Proxy votes in Mandarin Garden

Proxy votes in Mandarin Garden


WE WISH to point out contradictions in Mr Tan Kok Khoon’s letter, ‘Mandarin Gardens en-bloc sale – committee not involved in AGM” (May 9).


According to Mr Tan, the Mandarin Gardens Collective Sales Committee (CSC) ‘was not involved in the proceedings of the annual general meeting on April 27’, but the facts speak otherwise.


Official records show that 200 owners attended the AGM, of whom 93 attended in person and 107 attended by proxy. Of the proxies, 69 were held by two CSC members, one of whom was Mr Tan himself who held 55 proxies.


Yet, Mr Tan says in his letter: ‘We certainly did not organise any collection of proxies’, suggesting this large concentration of proxies in the hands of two CSC members came by without organisation and effort, which is hard to believe.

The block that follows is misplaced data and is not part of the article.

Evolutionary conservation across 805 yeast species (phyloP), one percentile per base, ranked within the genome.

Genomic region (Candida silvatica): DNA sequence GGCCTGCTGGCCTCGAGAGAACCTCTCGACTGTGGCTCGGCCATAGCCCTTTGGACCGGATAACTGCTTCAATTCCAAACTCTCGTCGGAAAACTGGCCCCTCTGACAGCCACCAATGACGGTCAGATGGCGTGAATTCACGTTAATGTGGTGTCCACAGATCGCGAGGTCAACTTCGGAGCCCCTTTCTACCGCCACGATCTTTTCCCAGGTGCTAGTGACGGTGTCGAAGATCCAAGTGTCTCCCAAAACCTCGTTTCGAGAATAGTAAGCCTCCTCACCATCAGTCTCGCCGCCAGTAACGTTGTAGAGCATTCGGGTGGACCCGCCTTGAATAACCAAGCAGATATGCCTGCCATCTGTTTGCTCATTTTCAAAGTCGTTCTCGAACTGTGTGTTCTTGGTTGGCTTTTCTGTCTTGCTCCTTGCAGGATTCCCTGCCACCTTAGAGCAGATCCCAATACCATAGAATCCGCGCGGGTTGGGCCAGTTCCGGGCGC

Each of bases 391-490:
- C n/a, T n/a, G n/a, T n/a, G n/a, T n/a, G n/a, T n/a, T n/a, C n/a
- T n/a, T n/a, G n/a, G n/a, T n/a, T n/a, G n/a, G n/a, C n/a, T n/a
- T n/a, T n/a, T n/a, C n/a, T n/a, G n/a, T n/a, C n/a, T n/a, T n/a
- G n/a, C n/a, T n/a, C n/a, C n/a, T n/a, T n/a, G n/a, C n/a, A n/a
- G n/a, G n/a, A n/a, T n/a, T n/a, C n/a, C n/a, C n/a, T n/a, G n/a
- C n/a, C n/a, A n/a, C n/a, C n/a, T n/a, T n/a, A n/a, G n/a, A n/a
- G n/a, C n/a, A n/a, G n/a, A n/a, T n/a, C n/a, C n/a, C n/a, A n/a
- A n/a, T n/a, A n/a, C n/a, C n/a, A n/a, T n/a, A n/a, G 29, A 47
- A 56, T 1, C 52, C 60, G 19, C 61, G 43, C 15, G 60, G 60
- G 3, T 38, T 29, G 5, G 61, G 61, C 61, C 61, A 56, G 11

Mr Tan also said in his letter: ‘One of our (CSC) members present at the AGM declared that none of us would stand for election to the council.’ In fact, a resolution to prevent CSC members from being management council members and vice versa, was soundly defeated by 67 per cent of the votes. Clearly, the CSC did not approve of this resolution and used its proxies to vote against it.


Finally, two CSC members tabled a resolution to bar the management council from spending more than $50,000 on urgent matters. This controversial resolution was passed by a 61 per cent majority, obviously with the help of proxy votes held by CSC members.


It is evident to us who attended the AGM, the longest ever recorded at Mandarin Gardens, that CSC members influenced the proceedings and determined the outcome of the AGM.


K. Kuladeva, Dennis Butler and Jeannette Aruldoss (Ms)


Source: Straits Times

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